- DEMI LYNCH -
Do you remember your child’s first day of school?
Did you take photos of them in their brand new uniform carrying their backpack and lunchbox?
Did you cry when you dropped them off at the school gate?
Priya Tamil is a mother of two and her eldest will start preschool this Monday.
But she won’t get to be there on her daughter’s big day.
Her 4 year old daughter, Kopika, has to be escorted by armed guards on her first day of preschool because her family is detained on Christmas Island.
Family friend Amanda Fredericks told the media Kopika is very excited about seeing her friends at school but the mother is experiencing a rollercoaster of emotions.
“I know Priya is starting to feel some fear, while at the same time she is really excited to see her little girl start at a safe school,” Amanda said.
Kopika's father, Nadesalingam, will be with her and the armed guards on Monday as authorities have only allowed one parent to come with her on her first day of school.
The Tamil family have been in detention for almost two years and have been detained on Christmas Island since August last year.
They are the only people detained at the $26.8 m Christmas Island Detention Centre.
The family for 4 are forced to sleep altogether on a queen size bed while 109 staff maintain the centre.
Priya and her husband Nadesalingam are both asylum seekers that came to Australia by boat in 2012 and 2013 as Sri Lanka was experiencing a civil war.
Since arriving in Australia the couple started a family and had two girls, Tharunicaa and Kopika.
For four years they raised their daughters in the Central Queensland town Biloela until Priya's bridging visa ran out in March 2018.
The government rejected their claims for a refugee status and tried to deport the family to Sri Lanka but was blocked by the courts.
But things could be getting worse for the Tamil family.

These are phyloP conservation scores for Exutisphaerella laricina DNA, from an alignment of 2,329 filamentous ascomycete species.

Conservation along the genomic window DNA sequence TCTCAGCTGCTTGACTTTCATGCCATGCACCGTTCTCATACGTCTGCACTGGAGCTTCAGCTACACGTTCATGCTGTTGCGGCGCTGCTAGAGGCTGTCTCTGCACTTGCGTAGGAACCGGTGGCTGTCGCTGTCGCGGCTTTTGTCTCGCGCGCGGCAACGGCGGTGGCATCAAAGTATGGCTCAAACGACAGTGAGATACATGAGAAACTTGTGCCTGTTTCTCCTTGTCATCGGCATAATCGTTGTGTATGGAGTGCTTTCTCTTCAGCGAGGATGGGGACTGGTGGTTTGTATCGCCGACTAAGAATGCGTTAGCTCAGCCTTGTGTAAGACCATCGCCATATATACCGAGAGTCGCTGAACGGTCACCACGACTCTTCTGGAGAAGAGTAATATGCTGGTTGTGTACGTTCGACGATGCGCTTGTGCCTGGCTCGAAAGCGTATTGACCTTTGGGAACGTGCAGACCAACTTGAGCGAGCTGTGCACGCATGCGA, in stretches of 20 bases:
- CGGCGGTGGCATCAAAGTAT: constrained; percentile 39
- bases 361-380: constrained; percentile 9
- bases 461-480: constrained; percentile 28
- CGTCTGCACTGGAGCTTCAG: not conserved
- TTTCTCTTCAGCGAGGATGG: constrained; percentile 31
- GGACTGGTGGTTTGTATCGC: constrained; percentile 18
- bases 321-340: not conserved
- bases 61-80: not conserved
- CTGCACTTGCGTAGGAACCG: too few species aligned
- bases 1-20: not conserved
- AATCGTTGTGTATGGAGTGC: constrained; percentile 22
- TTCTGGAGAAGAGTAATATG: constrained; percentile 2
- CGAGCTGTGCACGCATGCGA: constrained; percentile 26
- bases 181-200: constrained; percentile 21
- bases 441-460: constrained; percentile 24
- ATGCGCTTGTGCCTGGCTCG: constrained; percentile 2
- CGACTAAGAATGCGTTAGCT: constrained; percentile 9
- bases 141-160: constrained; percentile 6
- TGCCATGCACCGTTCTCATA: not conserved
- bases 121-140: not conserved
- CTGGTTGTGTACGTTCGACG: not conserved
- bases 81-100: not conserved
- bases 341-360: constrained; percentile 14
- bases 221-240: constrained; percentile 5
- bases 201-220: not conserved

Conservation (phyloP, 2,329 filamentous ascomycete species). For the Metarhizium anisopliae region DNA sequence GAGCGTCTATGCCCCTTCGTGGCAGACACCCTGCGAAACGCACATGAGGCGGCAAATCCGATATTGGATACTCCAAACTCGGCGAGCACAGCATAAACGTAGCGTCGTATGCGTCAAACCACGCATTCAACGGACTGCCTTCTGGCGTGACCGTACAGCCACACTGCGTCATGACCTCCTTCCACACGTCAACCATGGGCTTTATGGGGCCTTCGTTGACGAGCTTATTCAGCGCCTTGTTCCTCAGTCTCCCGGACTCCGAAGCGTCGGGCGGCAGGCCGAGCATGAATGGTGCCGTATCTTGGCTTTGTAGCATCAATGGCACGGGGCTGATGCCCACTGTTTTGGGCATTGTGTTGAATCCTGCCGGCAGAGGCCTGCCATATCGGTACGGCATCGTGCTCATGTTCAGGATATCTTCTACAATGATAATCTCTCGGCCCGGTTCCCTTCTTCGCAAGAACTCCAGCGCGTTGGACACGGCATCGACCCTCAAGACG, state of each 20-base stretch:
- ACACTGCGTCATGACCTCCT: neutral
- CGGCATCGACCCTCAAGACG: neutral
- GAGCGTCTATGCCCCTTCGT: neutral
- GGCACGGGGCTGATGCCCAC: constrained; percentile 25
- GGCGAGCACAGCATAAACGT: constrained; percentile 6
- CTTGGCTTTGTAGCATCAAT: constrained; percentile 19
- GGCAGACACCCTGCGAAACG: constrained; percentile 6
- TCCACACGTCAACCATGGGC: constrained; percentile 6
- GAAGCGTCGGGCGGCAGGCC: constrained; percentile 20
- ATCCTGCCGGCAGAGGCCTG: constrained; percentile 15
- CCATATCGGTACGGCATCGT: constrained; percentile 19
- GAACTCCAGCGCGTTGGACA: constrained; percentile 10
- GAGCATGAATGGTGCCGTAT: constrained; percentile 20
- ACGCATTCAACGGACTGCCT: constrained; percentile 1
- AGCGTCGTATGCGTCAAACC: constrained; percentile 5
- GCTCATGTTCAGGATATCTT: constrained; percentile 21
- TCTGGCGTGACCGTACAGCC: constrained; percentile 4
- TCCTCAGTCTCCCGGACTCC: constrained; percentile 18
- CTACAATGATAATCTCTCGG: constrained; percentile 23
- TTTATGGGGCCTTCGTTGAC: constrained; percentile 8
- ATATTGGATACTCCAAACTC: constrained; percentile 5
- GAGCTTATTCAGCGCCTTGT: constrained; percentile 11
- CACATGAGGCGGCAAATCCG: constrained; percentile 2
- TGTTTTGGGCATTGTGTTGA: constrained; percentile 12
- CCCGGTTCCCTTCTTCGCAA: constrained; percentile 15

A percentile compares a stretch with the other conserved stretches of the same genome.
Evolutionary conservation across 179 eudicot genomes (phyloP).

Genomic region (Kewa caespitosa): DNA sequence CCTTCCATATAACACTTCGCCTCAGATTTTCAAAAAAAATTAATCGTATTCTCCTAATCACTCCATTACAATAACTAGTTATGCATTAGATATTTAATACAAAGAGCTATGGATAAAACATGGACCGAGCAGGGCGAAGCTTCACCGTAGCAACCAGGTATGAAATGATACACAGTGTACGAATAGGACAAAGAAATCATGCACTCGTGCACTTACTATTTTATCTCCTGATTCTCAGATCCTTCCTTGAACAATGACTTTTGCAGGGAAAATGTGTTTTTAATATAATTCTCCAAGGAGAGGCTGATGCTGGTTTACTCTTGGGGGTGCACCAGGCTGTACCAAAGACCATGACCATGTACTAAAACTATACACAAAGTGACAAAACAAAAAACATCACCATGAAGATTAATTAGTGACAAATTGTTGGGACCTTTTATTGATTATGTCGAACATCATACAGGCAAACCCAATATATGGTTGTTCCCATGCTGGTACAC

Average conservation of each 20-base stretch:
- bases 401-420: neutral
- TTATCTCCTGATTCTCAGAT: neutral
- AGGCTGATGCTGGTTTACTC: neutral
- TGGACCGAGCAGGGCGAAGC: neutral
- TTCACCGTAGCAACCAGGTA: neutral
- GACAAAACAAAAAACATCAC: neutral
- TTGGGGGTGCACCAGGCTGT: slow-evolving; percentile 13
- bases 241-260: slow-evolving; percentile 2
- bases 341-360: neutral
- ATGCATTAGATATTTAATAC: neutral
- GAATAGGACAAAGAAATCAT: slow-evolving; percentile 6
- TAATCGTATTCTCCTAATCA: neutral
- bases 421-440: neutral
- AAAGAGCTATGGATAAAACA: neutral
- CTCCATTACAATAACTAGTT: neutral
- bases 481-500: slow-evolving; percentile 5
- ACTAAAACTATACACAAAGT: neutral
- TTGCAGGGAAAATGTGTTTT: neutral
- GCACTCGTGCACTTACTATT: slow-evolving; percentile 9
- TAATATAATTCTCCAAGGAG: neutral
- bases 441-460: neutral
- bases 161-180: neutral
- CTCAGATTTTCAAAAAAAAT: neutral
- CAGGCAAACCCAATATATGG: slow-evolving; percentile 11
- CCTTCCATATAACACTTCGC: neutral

Thousands of international travellers are trapped in China as the country is experiencing a coronavirus outbreak.
132 people have been killed by the virus in China and nearly 6,000 people have been infected.
Prime Minister Scott Morrison announced today more than 600 Australians are trapped in Wuhan, China (the city hardest hit by the virus).
He told the press they will be evacuated from the city and kept in quarantine for 14 days on Christmas Island.
However, there has been no mention of how this will affect the Tamil family.
Could they now be at risk of being infected by the deadly virus?
The family's lawyer Carina Ford has expressed her concern for the wellbeing of the Tamil family and believes they should be transferred before the evacuees arrive on Christmas Island.
"It's not appropriate for them to remain on Christmas Island if you're [Scott Morrison] quarantining people near them for the purpose of keeping them away from everyone else," she said, "There are two children and it's quite well-publicised that such viruses can have a bigger impact on children and the elderly."
Neither the Prime Minister nor the Department of Home Affairs have commented on the circumstances surrounding the Tamil family.
Announcer & Producer of 'The Nasty Woman Club Podcast'
Co-Producer & Co-Announcer of Radio 4EB program 'Fair Comment'